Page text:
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Response of C3 and C4 Weeds to Herbicide Applications at Elevated CO2
Reference
Ziska, L.H., Teasdale, J.R. and Bunce, J.A.  1999.  Future atmospheric carbon dioxide may increase tolerance to glyphosate.  Weed Science 47: 608-615.

What was done
The authors grew broad-leaved C3 (Chenopodium album) and C4 (Amaranthus retroflexus) weeds in glasshouses receiving atmospheric CO2 concentrations of 360 and 720 ppm to determine the effects of atmospheric CO2 enrichment on these weedy species.  In addition, both young and mature plants of each species were sprayed with one-tenth and full-strength recommended solutions of the chemical glyphosate ("Roundup") to determine if elevated CO2 alters weed susceptibility to this widely used herbicide.

What was learned
Elevated CO2 significantly increased photosynthesis and total dry weight of the unsprayed C3 weed, regardless of maturity stage, but had no effects on these parameters for the C4 weed.  As a general comparison, the growth response of the C3 weed to a doubling of the atmospheric CO2 concentration was approximately 51%, which is in close agreement with the average 52% plant growth response tabulated by Idso (1992), and that obtained by Poorter (1993) for rapidly-growing wild C3 species (54%).

For the C4 weed, spraying young and mature plants with full-strength herbicide resulted in their death, regardless of atmospheric CO2 concentration.  However, for the C3 weed, spraying plants with full-strength glyphosate severely reduced, but did eliminate growth in the elevated CO2 environment, whereas chemically treated plants died in the ambient CO2 environment.  Thus, atmospheric CO2 enrichment did not alter the tolerance of the C4 weed to glyphosate, but somehow slightly increased the tolerance of the C3 weed to this herbicide.

What it means
As the CO2 content of the air increases, it is not likely that the competitive interactions among these two weeds and agronomic crops will change to favor the weedy species.  At the whole-plant level, this particular C4 weed was unresponsive to atmospheric CO2 enrichment, and thus would be expected to exhibit reduced growth performance, relative to that of most agronomic crops, as the CO2 concentration of the air continues to rise.  Although the C3 weed was responsive to elevated CO2, it was not any more responsive than are most of earth's plants to a doubling of the air's CO2 content.  Thus, if this particular weed and an agronomic crop both exhibit an approximate 50% increase in growth in response to a doubling of the air's CO2 content, it is not likely that their current competitive interactions will change much in the future.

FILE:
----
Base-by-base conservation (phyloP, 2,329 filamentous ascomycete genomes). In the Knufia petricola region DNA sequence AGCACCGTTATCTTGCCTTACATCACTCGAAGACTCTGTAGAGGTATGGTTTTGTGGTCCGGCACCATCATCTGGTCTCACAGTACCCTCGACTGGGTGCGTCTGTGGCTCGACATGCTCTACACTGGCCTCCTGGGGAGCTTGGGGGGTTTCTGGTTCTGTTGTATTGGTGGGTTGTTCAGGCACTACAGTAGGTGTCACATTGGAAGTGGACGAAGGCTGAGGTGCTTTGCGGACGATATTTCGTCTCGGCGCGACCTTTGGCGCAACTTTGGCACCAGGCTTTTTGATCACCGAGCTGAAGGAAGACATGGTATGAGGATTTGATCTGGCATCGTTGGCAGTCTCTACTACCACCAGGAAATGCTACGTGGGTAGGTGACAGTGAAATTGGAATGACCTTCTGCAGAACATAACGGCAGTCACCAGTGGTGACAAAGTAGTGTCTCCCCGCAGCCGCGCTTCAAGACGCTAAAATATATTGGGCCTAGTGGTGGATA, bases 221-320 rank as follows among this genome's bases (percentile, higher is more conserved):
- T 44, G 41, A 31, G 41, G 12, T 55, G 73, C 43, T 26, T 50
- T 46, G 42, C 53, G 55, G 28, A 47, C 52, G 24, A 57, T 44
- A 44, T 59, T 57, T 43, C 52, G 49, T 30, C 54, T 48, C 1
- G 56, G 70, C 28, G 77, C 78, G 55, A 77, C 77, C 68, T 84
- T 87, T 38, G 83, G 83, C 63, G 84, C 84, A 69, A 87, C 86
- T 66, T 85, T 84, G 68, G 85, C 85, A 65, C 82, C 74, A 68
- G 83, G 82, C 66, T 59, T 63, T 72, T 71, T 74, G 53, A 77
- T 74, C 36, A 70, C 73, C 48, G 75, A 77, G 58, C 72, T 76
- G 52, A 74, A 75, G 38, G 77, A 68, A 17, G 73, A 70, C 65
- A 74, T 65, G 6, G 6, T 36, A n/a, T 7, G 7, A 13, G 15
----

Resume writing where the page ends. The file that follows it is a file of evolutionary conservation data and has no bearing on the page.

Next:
As far as the intensive agricultural sector is concerned, farm managers who use glyphosate to control the C4 weed Amaranthus retroflexus should not need to modify their current chemical practices in the future.  However, to better control the C3 weed Chenopodium album, farm managers may need to apply glyphosate earlier in the season when weeds are smaller in size, or apply it at higher concentrations, as elevated CO2 slightly increases the tolerance of this particular C3 weed to glyphosate.

References

Idso, K.E.  1992.  Plant Responses to Rising Levels of Carbon Dioxide: A Compilation and Analysis of the Results of a Decade of International Research into the Direct Biological Effects of Atmospheric CO2 Enrichment.  Climatological Publications Scientific Paper #23, Office of Climatology, Arizona State University, Tempe, AZ.

Poorter, H.  1993.  Interspecific variation in the growth response of plants to an elevated and ambient CO2 concentration.  Vegetatio 104/105: 77-97.


Reviewed 15 January 2000